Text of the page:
Bruce Power Unit 1 switched on after 15-year hiatus

With first synchronization now complete, final planned commissioning activities will be carried-out on Unit 1 including safety system shutdown testing

Tiverton, Ontario, September 20, 2012 — Bruce Power successfully synchronized Unit 1 to Ontario's electricity grid, generating power from the unit for the first time in nearly 15 years.

With first synchronization now complete, final planned commissioning activities will be carried out on Unit 1 including safety system shutdown testing. Unit 2 continues to be on track to return to operations in the fourth quarter. Units 1 and 2 will produce enough nuclear energy to power cities the size of Ottawa and London, Ontario, combined.

The return to service of Units 1 and 2 will bring the Bruce Power site back to its eight-unit capacity, doubling the number of operational units from 10 years ago when the company began its multi-year revitalization program to make it the largest nuclear generating facility in the world. Prior to this investment, half of the units on the site were laid up.

The Bruce Power revitalization program is an essential element to Ontario's plan to phase out coal generation in 2014. Coal output over the past decade has dropped by nearly 90 percent annually, while Bruce Power has increased its output by 55 per cent. This increased clean generation from the Bruce Power site accounts for 40 percent of the coal generation reduced to date in the province.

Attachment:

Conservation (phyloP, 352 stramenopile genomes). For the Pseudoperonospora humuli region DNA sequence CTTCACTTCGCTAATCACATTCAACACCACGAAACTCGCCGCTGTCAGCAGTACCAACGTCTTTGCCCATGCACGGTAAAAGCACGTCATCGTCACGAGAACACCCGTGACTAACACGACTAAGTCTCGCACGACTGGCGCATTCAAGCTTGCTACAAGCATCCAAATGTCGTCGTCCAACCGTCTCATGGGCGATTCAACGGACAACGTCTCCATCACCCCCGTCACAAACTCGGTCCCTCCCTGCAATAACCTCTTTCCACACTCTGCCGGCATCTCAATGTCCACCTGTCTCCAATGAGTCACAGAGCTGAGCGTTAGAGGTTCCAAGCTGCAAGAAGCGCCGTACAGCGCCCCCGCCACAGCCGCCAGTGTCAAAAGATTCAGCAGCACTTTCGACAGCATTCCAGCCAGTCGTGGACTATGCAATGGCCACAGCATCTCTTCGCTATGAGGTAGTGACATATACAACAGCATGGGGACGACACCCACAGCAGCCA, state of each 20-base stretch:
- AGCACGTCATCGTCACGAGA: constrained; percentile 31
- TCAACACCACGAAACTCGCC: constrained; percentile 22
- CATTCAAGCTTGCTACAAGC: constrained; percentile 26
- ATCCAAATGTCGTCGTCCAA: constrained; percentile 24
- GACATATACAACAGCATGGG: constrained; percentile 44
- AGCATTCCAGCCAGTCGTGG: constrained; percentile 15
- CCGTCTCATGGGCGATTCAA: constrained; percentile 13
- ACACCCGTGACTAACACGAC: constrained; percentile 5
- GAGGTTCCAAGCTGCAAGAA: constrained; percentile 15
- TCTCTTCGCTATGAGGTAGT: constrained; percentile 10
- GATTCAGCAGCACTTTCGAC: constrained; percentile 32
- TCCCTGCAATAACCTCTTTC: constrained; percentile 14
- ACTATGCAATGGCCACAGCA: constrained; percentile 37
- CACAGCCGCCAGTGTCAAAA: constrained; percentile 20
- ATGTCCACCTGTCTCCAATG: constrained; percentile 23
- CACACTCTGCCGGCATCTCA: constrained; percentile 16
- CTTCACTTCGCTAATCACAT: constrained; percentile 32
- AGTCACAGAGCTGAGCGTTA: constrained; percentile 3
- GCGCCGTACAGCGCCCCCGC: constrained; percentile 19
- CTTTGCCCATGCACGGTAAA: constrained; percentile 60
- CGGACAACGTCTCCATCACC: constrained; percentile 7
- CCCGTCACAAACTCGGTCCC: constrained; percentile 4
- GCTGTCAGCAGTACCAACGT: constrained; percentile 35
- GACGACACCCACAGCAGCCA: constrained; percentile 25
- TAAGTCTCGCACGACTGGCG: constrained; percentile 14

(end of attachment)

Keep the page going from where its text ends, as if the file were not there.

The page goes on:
With the return to service of Units 1 and 2, Bruce Power will remain a key player in both reducing and staying off coal, which is one of the largest greenhouse gas reduction initiatives in North America.

Bruce Power operates one of the world's largest nuclear sites and is the source of roughly 25 percent of Ontario's electricity. The company's site in Tiverton, Ontario is home to eight CANDU reactors, each one capable of generating enough low-cost, reliable, safe and clean electricity to meet the annual needs of a city the size of Hamilton.

Formed in 2001, Bruce Power is an all-Canadian partnership among TransCanada, Cameco, Borealis Infrastructure Management (a division of the Ontario Municipal Employees Retirement System) as well as the Power Workers' Union and Society of Energy Professionals. A majority of Bruce Power's employees are also owners in the business.

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